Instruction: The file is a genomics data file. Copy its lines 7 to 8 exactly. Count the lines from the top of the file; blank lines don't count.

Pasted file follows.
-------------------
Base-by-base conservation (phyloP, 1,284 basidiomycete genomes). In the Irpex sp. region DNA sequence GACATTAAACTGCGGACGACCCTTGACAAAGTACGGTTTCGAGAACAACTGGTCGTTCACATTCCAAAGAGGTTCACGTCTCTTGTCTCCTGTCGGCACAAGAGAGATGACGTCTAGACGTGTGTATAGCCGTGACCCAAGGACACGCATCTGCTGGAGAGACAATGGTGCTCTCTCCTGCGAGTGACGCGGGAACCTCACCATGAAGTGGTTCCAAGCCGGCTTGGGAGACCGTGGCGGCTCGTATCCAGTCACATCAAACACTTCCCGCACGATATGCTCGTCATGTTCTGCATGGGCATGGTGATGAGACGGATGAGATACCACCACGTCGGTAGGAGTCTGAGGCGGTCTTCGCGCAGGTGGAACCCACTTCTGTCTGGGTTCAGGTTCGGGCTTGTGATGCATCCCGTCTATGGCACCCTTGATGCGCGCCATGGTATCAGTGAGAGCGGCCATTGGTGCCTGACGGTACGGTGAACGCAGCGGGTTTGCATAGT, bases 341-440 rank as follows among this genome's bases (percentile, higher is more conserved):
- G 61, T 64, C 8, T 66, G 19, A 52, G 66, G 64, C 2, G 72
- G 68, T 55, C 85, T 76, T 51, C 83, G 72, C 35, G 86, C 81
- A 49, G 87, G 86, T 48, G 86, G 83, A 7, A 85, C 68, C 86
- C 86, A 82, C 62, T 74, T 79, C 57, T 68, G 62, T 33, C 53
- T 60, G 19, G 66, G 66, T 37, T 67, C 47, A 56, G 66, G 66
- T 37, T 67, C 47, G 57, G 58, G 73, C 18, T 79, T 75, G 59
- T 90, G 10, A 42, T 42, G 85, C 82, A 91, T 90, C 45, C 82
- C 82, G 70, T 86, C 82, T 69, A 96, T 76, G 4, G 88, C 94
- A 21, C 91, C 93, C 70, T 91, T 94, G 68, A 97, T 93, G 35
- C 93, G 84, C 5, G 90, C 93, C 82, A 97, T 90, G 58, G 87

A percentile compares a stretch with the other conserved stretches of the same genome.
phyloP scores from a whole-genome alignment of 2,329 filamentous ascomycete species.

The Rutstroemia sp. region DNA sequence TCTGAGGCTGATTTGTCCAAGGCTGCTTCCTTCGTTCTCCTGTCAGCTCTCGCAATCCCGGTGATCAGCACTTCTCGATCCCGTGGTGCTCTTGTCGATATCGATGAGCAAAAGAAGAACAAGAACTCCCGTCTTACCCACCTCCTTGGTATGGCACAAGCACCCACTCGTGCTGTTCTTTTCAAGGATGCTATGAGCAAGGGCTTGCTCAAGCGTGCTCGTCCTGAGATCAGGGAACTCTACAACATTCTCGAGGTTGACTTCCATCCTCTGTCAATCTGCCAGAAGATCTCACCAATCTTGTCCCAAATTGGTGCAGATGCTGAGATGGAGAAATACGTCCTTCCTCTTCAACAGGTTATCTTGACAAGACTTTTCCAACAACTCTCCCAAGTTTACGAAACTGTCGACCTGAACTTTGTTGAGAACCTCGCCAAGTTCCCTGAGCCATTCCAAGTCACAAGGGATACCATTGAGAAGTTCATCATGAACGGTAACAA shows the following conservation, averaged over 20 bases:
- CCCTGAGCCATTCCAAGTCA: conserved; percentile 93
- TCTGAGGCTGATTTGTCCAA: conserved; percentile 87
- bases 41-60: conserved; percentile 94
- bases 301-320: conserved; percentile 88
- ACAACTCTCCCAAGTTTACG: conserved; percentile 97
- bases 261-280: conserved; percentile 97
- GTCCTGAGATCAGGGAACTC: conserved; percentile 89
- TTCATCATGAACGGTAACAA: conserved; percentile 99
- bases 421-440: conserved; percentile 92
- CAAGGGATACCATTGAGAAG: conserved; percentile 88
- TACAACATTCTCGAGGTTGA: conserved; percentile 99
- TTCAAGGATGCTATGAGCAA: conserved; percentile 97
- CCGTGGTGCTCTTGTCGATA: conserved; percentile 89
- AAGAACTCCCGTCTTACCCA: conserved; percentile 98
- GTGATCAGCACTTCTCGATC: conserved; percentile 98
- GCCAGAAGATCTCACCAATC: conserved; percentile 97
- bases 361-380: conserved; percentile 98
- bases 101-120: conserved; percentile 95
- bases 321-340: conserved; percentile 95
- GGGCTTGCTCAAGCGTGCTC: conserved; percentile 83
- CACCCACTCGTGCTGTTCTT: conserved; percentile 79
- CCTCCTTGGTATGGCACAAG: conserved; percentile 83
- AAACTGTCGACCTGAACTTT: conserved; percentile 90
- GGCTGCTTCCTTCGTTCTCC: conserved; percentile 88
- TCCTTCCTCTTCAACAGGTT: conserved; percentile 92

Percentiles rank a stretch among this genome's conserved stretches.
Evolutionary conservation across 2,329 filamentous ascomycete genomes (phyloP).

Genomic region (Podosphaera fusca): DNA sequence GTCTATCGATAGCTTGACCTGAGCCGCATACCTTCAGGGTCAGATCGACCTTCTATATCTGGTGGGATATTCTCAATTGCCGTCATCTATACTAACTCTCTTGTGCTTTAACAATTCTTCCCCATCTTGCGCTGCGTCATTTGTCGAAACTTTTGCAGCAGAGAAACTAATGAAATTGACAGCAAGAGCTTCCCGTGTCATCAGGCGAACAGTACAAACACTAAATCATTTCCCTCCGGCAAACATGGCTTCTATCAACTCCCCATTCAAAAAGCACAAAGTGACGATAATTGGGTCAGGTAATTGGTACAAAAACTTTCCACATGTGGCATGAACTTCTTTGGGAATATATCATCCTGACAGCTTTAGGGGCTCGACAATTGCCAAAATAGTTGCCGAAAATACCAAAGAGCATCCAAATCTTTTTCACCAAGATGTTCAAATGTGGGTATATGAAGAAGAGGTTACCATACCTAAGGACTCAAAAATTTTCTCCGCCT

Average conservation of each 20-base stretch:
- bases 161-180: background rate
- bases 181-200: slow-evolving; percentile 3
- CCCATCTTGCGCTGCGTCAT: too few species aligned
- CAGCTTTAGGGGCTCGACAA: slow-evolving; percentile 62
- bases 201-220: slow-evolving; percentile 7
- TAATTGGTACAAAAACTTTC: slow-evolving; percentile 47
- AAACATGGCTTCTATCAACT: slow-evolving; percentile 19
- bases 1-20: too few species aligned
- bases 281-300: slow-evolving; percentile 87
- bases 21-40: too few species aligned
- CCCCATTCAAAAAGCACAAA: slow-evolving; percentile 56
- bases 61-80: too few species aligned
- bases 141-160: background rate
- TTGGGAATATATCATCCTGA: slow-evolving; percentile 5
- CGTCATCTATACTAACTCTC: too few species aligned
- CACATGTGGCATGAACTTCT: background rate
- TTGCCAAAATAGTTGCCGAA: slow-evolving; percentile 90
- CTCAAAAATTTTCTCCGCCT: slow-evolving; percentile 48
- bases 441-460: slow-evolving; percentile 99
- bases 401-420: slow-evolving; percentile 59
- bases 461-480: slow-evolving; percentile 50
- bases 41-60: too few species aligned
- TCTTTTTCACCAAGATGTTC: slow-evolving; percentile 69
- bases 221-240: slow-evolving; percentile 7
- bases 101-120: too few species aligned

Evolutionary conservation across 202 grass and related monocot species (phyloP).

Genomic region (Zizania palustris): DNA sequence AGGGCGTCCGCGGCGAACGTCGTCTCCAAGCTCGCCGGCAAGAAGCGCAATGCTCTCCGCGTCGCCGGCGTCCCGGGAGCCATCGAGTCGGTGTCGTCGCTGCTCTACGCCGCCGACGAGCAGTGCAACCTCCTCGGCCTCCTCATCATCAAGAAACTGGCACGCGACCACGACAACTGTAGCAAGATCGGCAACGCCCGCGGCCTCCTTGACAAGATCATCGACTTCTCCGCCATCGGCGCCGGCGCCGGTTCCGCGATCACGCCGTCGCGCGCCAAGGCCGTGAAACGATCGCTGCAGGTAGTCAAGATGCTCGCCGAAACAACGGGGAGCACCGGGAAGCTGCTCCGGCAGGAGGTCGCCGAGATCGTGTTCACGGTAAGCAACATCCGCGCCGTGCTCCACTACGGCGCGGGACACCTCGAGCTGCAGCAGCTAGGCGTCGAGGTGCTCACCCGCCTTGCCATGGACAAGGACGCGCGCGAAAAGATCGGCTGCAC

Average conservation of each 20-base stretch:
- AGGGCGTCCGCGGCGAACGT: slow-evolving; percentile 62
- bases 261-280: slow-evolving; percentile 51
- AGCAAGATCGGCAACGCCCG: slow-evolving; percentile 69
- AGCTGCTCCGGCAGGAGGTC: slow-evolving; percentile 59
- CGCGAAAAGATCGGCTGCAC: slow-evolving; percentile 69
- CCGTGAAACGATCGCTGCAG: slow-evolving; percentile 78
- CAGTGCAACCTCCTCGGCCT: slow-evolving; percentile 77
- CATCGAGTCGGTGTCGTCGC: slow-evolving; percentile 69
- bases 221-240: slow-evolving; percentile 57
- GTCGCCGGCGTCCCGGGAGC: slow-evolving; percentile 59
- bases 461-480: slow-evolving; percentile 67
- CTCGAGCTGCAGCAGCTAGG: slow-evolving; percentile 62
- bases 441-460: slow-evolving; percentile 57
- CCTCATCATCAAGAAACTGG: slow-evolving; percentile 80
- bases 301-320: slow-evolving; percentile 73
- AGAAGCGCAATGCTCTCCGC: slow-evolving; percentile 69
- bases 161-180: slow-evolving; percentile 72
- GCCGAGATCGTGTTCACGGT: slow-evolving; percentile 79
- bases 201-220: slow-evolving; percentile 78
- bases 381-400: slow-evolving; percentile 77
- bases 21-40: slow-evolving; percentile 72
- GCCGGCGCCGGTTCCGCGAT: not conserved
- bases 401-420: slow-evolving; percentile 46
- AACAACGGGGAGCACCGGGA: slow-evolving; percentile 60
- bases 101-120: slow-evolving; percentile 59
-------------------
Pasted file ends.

- T 37, T 67, C 47, G 57, G 58, G 73, C 18, T 79, T 75, G 59
- T 90, G 10, A 42, T 42, G 85, C 82, A 91, T 90, C 45, C 82